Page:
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Silicon Power Shows Off USB/eSATA USB Stick

By - Source: Tom's Hardware US | B 16 comments

Silicon Power has come up with an interesting way to distinguish itself from the ocean of USB sticks on show at Computex Taiwan: add an eSATA port.

Silicon Power introduced the 64 GB version of its eSATA/USB solid-state drive late last month and we clapped eyes on the thing this week at Computex. Basically, you’re looking at a regular USB flash drive that’s eSATA compatible, offering faster transfer rates. 



Also available in 8 GB, 16 GB and 32 GB models, the device comes with an integrated Error Correction Code (EEC) to ensure accurate data transfers and can, of course, be used just like a regular USB stick.

The company’s USB sticks are also looking a lot more blinged out these days. Ranging from sparkly thumb drives to USB necklaces, it looks like Silicon Power is trying to appeal to the ladies in the audience.

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  • 5 Hide
    Kill@dor , June 5, 2009 7:01 PM
    I figured they would have these sooner or later. They are very nice indeed...
  • 0 Hide
    Upendra09 , June 5, 2009 7:03 PM
    Whatever, happened to USB 3.0?

  • 1 Hide
    puddleglum , June 5, 2009 7:34 PM
    Upendra09Whatever, happened to USB 3.0?

    The spec. has just been finalized. I'd expect to see product this fall.
  • 0 Hide
    grieve , June 5, 2009 7:57 PM
    I would love one of these... the only minor detail is that a lot of machines don't have eSata yet (even though its old tech now).
  • 1 Hide
    Gin Fushicho , June 5, 2009 8:38 PM
    That would be very nice, now I just need a tower that will have the e-SATA on the front instead of on my Mobo.
  • 0 Hide
    Hanin33 , June 5, 2009 8:46 PM
    wait wait wait... since when did eSATA supply power? how would this device even activate on eSATA without an external power supply? seems... like a good idea if they figured out someway to draw power from eSATA... but if it requires a breakout wire for power... it's useless.
  • 0 Hide
    Gin Fushicho , June 5, 2009 8:48 PM
    e-Sata probably can supply power , but more then likely only on newer MOBO's I've seen a few E-HDD's that worked without power in e_SATS though I've never bought one out of worry.
  • 0 Hide
    Hanin33 , June 5, 2009 9:41 PM
    Gin Fushichoe-Sata probably can supply power , but more then likely only on newer MOBO's I've seen a few E-HDD's that worked without power in e_SATS though I've never bought one out of worry.


    according to the spec, not even the latest SATA 3.0 (6Gbps) supports power over bus since it utilizes the same pin out (for backwards compatibility) as SATA 2.0 (3Gbps). so i ask the author, could you please give us details of how this device might work over eSATA as far as powering the device is concerned, if such information was given by the vendor?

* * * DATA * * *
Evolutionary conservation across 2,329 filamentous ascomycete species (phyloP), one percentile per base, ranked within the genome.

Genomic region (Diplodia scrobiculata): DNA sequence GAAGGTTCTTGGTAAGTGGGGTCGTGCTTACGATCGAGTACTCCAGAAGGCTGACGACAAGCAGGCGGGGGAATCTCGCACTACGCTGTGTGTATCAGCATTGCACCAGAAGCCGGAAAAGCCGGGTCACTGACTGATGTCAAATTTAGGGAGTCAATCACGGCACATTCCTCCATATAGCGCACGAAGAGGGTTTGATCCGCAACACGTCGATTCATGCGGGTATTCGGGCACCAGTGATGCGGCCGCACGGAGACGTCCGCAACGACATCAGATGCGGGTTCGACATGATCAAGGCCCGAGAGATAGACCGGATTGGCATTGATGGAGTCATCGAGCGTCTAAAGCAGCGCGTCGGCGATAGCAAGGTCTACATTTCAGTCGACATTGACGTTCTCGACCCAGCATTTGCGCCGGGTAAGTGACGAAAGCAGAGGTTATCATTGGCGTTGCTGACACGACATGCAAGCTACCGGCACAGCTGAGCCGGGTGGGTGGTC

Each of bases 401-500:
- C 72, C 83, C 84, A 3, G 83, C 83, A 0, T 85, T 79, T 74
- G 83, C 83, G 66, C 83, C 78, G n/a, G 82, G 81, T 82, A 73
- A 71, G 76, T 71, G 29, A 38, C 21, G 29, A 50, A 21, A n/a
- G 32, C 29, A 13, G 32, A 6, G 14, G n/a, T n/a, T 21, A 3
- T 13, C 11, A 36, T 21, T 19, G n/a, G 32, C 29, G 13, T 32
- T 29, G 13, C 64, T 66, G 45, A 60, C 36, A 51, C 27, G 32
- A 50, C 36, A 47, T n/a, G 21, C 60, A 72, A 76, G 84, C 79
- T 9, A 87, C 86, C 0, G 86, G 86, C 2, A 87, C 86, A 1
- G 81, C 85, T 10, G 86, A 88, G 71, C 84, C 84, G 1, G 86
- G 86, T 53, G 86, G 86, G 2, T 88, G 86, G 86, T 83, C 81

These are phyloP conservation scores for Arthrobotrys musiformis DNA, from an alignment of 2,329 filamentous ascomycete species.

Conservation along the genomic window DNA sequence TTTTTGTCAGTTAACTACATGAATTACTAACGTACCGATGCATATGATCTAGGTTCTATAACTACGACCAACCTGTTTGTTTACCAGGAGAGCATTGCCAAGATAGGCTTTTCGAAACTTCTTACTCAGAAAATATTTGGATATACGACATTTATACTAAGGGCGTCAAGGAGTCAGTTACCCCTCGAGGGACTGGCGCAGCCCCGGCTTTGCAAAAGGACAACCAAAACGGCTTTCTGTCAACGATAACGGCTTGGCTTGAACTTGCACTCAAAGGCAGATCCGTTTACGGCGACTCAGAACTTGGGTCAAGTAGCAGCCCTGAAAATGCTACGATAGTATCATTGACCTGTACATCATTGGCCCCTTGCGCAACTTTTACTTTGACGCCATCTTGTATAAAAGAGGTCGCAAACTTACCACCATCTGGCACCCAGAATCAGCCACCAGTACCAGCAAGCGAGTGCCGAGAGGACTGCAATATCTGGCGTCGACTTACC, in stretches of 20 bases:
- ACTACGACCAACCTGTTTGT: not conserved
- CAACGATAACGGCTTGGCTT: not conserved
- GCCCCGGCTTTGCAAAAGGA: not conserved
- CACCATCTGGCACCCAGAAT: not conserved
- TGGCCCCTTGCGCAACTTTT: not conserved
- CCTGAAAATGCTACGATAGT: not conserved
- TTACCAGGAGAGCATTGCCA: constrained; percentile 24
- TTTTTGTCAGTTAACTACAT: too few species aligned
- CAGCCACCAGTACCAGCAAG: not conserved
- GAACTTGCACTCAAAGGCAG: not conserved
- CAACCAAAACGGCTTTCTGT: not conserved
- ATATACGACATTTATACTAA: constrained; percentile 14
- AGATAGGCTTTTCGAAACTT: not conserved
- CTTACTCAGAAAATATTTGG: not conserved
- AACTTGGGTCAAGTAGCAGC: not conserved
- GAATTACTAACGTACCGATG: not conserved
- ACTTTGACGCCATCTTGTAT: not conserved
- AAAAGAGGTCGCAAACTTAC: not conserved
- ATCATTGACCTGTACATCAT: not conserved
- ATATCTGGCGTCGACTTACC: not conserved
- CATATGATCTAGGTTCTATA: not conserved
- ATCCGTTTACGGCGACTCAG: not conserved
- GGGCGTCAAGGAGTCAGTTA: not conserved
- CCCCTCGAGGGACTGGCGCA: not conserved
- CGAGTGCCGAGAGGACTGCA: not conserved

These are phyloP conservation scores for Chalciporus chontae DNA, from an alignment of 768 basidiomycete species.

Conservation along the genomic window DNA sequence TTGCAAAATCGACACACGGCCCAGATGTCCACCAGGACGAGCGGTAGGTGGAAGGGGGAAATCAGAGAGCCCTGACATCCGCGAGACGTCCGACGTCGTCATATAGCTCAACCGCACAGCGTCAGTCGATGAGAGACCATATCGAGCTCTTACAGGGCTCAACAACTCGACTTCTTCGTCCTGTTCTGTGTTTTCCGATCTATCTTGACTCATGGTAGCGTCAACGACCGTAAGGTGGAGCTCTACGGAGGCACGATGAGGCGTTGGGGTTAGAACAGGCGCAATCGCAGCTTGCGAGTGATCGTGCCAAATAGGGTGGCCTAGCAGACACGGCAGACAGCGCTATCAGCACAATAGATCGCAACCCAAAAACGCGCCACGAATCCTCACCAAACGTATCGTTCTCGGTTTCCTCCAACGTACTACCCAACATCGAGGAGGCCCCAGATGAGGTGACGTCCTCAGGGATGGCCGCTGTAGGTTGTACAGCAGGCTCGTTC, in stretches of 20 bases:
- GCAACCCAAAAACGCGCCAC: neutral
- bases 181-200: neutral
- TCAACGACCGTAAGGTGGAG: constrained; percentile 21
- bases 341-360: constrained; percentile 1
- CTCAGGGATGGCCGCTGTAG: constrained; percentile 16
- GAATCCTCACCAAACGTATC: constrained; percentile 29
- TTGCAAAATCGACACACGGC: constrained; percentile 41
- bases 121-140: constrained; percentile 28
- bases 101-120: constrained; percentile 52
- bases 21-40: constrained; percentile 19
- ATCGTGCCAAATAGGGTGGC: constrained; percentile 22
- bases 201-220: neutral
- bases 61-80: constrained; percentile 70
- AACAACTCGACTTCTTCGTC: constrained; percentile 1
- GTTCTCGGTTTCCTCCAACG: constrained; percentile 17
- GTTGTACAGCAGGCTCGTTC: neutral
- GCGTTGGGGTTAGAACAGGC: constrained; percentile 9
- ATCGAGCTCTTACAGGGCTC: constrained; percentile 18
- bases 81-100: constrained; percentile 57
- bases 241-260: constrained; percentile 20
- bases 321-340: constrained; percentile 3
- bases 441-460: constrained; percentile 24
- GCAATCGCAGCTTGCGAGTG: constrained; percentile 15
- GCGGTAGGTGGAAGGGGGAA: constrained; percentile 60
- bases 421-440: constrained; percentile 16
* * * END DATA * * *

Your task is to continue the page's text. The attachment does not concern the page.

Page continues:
• 0 Hide
    anamaniac , June 6, 2009 1:53 AM
    From my knowledge, eSata flash drives aren't at all new...
    Next.
  • -1 Hide
    tipoo , June 6, 2009 4:32 PM
    I highly doubt that any USB flash drive has reached the top transfer speeds of USB2.0, this is pointless.
  • 0 Hide
    Gin Fushicho , June 6, 2009 5:08 PM
    tipooI highly doubt that any USB flash drive has reached the top transfer speeds of USB2.0, this is pointless.


    And I'm pretty sure all of mine have.
  • 0 Hide
    Gin Fushicho , June 6, 2009 5:09 PM
    Gin FushichoAnd I'm pretty sure all of mine have.


    I got cut off..... but anyways... the top speed is only around 200 Mb/ps
  • 1 Hide
    rand_79 , June 6, 2009 5:39 PM
    usb 2.0 tops out at about 45MB/sec
  • 0 Hide
    Gin Fushicho , June 6, 2009 7:59 PM
    rand_79usb 2.0 tops out at about 45MB/sec


    Thank you. =) I guess my point is proven , lol.
  • 0 Hide
    Chipi , June 6, 2009 10:21 PM
    Why do you make it sound like this is a first in flash storage? This is OLD news, lame as always.

    Other manufactures have already launched such flash drives a couple of MONTHS ago, and yes, they were presented on other sites.
  • 0 Hide
    joex444 , June 11, 2009 1:49 AM
    OCZ has made this already. They claim reads of 90MB/s, writes of 30MB/s. Clearly thats superior to USB2.0.

    But for the OCZ, they have a mini-USB that is used to power in the case of non-powered eSATA. Apparently some motherboards have powered eSATA. My eSATA ports, on the other hand, are through an adapter and connect directly to an onboard SATA port through a PCI bracket -- this will necessarily be non-powered.

    Now, since its eSATA should I assume its bootable?